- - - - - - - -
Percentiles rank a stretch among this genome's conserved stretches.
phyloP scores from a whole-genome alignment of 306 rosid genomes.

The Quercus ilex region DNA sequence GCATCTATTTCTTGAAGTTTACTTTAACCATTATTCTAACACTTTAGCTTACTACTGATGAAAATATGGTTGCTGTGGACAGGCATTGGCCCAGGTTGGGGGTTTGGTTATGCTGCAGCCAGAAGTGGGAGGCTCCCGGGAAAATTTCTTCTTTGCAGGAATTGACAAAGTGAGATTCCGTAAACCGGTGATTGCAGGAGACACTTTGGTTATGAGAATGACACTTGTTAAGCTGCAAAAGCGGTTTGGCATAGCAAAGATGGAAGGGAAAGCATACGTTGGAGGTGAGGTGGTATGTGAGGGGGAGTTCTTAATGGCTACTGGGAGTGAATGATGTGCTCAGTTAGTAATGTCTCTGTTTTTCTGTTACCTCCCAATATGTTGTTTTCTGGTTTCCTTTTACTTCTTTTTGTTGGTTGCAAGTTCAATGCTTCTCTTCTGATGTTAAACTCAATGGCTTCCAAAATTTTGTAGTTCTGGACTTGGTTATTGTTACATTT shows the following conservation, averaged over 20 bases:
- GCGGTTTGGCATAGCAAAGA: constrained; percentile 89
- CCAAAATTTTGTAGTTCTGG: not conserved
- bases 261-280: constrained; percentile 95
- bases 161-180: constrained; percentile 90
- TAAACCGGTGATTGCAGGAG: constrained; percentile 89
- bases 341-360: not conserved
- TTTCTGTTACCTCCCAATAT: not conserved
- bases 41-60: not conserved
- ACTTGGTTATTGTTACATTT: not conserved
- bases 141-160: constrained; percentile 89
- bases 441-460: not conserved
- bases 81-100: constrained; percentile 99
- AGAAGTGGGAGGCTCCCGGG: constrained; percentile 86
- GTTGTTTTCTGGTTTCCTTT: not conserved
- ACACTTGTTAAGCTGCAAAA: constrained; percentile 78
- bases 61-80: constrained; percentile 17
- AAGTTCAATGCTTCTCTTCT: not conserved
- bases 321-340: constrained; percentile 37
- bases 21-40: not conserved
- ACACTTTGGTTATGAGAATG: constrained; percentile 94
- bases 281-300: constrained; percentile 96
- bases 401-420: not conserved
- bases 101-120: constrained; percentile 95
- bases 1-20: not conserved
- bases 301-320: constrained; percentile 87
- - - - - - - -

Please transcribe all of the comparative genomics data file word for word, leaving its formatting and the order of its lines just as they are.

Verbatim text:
Percentiles rank a stretch among this genome's conserved stretches.
phyloP scores from a whole-genome alignment of 306 rosid genomes.

The Quercus ilex region DNA sequence GCATCTATTTCTTGAAGTTTACTTTAACCATTATTCTAACACTTTAGCTTACTACTGATGAAAATATGGTTGCTGTGGACAGGCATTGGCCCAGGTTGGGGGTTTGGTTATGCTGCAGCCAGAAGTGGGAGGCTCCCGGGAAAATTTCTTCTTTGCAGGAATTGACAAAGTGAGATTCCGTAAACCGGTGATTGCAGGAGACACTTTGGTTATGAGAATGACACTTGTTAAGCTGCAAAAGCGGTTTGGCATAGCAAAGATGGAAGGGAAAGCATACGTTGGAGGTGAGGTGGTATGTGAGGGGGAGTTCTTAATGGCTACTGGGAGTGAATGATGTGCTCAGTTAGTAATGTCTCTGTTTTTCTGTTACCTCCCAATATGTTGTTTTCTGGTTTCCTTTTACTTCTTTTTGTTGGTTGCAAGTTCAATGCTTCTCTTCTGATGTTAAACTCAATGGCTTCCAAAATTTTGTAGTTCTGGACTTGGTTATTGTTACATTT shows the following conservation, averaged over 20 bases:
- GCGGTTTGGCATAGCAAAGA: constrained; percentile 89
- CCAAAATTTTGTAGTTCTGG: not conserved
- bases 261-280: constrained; percentile 95
- bases 161-180: constrained; percentile 90
- TAAACCGGTGATTGCAGGAG: constrained; percentile 89
- bases 341-360: not conserved
- TTTCTGTTACCTCCCAATAT: not conserved
- bases 41-60: not conserved
- ACTTGGTTATTGTTACATTT: not conserved
- bases 141-160: constrained; percentile 89
- bases 441-460: not conserved
- bases 81-100: constrained; percentile 99
- AGAAGTGGGAGGCTCCCGGG: constrained; percentile 86
- GTTGTTTTCTGGTTTCCTTT: not conserved
- ACACTTGTTAAGCTGCAAAA: constrained; percentile 78
- bases 61-80: constrained; percentile 17
- AAGTTCAATGCTTCTCTTCT: not conserved
- bases 321-340: constrained; percentile 37
- bases 21-40: not conserved
- ACACTTTGGTTATGAGAATG: constrained; percentile 94
- bases 281-300: constrained; percentile 96
- bases 401-420: not conserved
- bases 101-120: constrained; percentile 95
- bases 1-20: not conserved
- bases 301-320: constrained; percentile 87